7. Terrell Owens can single-handedly bring an entire city to its knees

    In one very short year, the Eagles went from Super Bowl team to 6-10 disaster, Donovan McNabb went from Pro Bowl quarterback and unofficial mayor to questionable leader and Uncle Tom, and Philly fans went from King Midas to Chicken Little. You paying attention, Mike Shanahan? You get all that, Nick Saban?

    8. Michael Vick is not going to revolutionize the quarterback position

    Vick may be the greatest athlete to ever play QB, and you can make a pretty convincing argument that he is the brightest talent to ever suit up in the NFL. That being said, after five seasons under center, he has a career passer rating of 75.8 (slightly ahead of Gus Frerotte and slightly behind Kelly Holcomb), has never eclipsed 3,000 yards or 20 touchdown passes, and admitted this week to being "lost" in Atlanta's version of the West Coast offense. What do Troy Aikman, Terry Bradshaw, Tom Brady, Joe Montana, and Bart Starr have in common? Not only are they all multiple Super Bowl winners, but not a one of them could run a lick.

    9. You don't have to be 6'4" and 220 pounds to be an elite receiver

    Perhaps more than any other sport, professional football seems to care more about size, strength, and speed than actual playing ability when it comes to selecting players. A wide receiver could break every collegiate record in the books, but if his 40-yard dash time is closer to 4.6 than it is to 4.3, there's a good chance he won't hear his name mentioned on the first day of the draft. Yet the two most explosive pass-catchers in the NFL this season were Steve Smith and Santana Moss, two players who would have to be standing on a copy of "War and Peace" to reach six feet tall. For all the little guys out there, you have two new role models.

    10. Super Bowl Sunday has almost nothing to do with the actual game

    After two weeks of needless time off and relentless media overkill, the game itself was slow, sloppy, and disturbingly anti-climactic. Nevertheless, the NFL Experience was a smashing success, every Motown act to ever record a hit put on a concert somewhere in metropolitan Detroit, and admission to the Maxim party was even more impossible than the year before. All of the sponsor checks have been cashed well before kickoff, so the game is inconsequential to the overall success of the product.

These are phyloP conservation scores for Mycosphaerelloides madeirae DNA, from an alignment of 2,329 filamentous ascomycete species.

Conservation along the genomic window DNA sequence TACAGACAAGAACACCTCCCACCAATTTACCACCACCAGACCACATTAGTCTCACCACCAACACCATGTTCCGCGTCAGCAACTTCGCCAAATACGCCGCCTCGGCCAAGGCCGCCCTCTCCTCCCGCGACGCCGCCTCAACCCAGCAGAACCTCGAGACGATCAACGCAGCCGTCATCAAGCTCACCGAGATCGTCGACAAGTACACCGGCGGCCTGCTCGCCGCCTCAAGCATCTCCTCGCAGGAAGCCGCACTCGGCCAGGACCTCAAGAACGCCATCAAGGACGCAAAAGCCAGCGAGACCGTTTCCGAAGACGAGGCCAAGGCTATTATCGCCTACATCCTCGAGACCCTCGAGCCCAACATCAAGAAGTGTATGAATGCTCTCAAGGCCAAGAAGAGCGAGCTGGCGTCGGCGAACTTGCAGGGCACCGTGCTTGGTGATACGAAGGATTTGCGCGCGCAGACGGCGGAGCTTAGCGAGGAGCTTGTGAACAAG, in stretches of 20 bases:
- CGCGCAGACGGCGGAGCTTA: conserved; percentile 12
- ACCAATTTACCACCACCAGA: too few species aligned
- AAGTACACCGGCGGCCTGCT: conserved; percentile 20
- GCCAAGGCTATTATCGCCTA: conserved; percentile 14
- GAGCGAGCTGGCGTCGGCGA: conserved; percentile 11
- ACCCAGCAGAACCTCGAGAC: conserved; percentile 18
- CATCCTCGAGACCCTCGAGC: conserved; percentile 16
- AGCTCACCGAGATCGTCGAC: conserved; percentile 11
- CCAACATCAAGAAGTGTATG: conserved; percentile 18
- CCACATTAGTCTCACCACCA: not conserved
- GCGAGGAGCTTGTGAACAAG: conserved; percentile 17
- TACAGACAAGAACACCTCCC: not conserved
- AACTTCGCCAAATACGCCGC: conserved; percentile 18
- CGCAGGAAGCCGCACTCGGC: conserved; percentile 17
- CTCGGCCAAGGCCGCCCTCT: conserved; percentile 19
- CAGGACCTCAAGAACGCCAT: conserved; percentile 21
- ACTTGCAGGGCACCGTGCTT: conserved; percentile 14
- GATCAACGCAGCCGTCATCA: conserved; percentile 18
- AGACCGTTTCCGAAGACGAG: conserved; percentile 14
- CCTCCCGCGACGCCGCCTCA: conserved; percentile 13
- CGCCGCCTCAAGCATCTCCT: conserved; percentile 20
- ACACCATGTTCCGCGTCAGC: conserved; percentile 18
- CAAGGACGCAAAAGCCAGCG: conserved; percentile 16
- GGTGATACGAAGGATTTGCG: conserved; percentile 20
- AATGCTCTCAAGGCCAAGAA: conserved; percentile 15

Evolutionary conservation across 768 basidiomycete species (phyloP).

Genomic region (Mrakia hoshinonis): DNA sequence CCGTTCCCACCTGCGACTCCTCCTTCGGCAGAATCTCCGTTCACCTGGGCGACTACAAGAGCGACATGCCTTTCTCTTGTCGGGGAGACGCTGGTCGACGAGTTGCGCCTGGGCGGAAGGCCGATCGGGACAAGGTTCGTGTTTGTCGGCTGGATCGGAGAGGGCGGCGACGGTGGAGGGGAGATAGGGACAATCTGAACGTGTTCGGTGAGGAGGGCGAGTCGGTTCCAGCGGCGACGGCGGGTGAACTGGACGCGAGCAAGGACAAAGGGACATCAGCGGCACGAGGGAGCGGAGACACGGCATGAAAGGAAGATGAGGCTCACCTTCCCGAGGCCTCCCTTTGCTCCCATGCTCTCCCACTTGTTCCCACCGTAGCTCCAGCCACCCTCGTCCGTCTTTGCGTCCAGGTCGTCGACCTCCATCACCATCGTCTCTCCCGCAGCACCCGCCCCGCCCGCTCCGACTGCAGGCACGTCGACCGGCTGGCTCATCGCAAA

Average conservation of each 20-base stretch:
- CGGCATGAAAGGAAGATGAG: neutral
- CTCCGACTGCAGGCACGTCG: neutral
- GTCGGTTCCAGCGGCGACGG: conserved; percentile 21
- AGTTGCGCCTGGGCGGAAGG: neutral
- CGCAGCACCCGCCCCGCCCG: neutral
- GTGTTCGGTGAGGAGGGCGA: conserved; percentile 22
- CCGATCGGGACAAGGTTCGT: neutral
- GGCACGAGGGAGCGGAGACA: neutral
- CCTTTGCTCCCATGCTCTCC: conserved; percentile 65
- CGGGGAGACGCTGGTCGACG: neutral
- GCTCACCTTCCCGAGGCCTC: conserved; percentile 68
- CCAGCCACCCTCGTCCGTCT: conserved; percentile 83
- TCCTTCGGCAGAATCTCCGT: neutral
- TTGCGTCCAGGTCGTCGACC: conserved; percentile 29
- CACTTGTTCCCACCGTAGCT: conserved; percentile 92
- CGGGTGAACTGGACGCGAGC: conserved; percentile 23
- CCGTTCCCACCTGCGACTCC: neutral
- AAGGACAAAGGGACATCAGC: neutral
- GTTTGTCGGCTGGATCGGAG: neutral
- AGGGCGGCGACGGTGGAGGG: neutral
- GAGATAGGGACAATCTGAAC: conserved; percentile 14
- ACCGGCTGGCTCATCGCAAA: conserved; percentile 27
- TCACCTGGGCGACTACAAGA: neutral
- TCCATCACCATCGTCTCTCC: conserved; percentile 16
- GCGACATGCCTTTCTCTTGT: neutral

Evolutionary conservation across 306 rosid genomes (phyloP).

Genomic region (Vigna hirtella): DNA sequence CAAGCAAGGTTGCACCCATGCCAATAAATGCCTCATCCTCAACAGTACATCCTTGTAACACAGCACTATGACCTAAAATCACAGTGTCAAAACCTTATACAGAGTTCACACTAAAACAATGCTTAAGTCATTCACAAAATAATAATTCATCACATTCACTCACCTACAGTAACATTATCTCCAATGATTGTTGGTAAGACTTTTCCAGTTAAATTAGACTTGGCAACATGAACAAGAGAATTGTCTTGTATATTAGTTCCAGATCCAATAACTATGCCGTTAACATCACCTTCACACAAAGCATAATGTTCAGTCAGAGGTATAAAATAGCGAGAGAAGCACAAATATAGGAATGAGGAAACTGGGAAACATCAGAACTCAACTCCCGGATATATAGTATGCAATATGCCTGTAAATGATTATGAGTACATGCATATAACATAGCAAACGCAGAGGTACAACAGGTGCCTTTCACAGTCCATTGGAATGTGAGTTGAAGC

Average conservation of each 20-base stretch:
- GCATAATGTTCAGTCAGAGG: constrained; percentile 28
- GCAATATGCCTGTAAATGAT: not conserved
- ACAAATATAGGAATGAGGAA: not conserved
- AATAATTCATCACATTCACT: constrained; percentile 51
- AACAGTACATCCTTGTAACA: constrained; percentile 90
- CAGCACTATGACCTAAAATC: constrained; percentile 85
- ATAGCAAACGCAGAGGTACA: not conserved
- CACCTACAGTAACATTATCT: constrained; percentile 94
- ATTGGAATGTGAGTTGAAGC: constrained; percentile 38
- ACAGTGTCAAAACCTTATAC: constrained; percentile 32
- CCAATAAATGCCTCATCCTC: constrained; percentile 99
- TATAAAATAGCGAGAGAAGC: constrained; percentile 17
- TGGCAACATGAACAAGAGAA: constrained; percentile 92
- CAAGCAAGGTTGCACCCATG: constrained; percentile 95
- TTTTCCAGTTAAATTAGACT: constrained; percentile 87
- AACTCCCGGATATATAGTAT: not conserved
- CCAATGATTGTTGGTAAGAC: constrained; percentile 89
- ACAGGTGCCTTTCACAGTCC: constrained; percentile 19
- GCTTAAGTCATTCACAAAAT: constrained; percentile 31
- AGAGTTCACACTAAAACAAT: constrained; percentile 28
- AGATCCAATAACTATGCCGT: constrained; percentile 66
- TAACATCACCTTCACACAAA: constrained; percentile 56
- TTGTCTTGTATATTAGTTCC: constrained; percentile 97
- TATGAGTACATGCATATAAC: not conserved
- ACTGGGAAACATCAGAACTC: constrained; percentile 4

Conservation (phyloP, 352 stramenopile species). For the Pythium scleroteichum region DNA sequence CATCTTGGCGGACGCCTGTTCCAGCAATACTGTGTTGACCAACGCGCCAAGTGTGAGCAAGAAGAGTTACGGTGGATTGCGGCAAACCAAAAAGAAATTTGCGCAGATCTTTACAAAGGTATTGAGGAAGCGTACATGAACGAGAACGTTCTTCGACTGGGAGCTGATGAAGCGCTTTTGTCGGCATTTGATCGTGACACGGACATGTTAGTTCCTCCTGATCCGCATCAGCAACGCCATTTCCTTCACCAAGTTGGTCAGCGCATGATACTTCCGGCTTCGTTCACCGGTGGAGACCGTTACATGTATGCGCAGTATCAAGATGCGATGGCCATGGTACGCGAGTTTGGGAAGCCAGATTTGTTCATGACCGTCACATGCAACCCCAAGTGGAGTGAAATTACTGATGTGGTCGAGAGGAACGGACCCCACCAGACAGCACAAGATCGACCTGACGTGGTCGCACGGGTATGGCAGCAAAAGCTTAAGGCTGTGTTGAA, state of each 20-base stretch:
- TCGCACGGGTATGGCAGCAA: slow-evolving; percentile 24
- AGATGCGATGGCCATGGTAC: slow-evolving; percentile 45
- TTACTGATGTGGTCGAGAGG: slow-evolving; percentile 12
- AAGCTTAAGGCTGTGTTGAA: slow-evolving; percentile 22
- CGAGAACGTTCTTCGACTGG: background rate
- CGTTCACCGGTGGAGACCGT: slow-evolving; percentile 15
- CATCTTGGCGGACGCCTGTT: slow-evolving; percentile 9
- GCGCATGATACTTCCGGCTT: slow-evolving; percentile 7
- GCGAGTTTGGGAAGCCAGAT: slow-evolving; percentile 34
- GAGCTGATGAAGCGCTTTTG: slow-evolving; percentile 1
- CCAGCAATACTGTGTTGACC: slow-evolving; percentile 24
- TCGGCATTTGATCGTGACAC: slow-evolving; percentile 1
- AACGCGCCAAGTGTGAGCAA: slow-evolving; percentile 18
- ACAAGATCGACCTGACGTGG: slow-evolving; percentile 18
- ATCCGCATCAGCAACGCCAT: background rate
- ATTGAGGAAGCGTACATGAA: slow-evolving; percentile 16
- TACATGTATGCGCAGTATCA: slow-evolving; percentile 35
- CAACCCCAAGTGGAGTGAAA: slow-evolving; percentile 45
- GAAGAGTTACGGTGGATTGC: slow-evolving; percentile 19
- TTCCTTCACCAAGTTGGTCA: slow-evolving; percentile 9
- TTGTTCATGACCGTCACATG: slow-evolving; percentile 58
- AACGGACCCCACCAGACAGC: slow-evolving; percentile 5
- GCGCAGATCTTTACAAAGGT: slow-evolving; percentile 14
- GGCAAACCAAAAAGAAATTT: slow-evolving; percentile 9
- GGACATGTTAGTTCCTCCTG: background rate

I miss the NFL already. Someone get Mel Kiper Jr. and his hair out of that hyperbolic chamber right now. Only two months and change until the NFL draft this April.

  2. #2
    V4L's Avatar
    V4L
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    Re: 10 Things We Learned About the NFL This Season

    11. Koren Robinson and Sharper are the shizz!

  3. #3
    Ltrey33 is offline Jersey Retired
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    Re: 10 Things We Learned About the NFL This Season

    I can agree with all of those points, even Vikez4Lyfe's!

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    Re: 10 Things We Learned About the NFL This Season

    Id have to agree with vikez4lyfe!

  5. #5
    gregair13's Avatar
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    Re: 10 Things We Learned About the NFL This Season

    i like those. all true too
    We're bringing purple back.

  6. #6
    NordicNed is offline Jersey Retired
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    Re: 10 Things We Learned About the NFL This Season

    Prophet,

    Thank You,

    Your post are great to read, most the time, and like this one they sure help to make you forget about the offseason for a moment...

    Nice Read...


    I LOVE THE SMELL OF VICTORY IN THE MORNING AIR.

  7. #7
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    Re: 10 Things We Learned About the NFL This Season

    I especially liked this part;

    "in Atlanta's version of the West Coast offense. What do Troy Aikman, Terry Bradshaw, Tom Brady, Joe Montana, and Bart Starr have in common? Not only are they all multiple Super Bowl winners, but not a one of them could run a lick"

    It tells me a lot about our situation with DC & why Childress is still so high on retaining him & working with him.

    "If at first you don't succeed, parachuting is not for you"

  8. #8
    scottishvike's Avatar
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    Re: 10 Things We Learned About the NFL This Season

    Good read Prophet thanks.

  9. #9
    collegeguyjeff's Avatar
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    Re: 10 Things We Learned About the NFL This Season

    heres another one... the seattle seahawks and all their fans are chicken hawks and they are crybabies who blame the refs for loosing the superbowl.
    I don t buy Wisconsin cheese.

  10. #10
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    Re: 10 Things We Learned About the NFL This Season

    I thought the #1 thing was...... Culpepper or Johnson- Viking fans slug it out over who should be starting !!
    I ll be dead and cold before I m green and gold



    Thanks to PPE for sig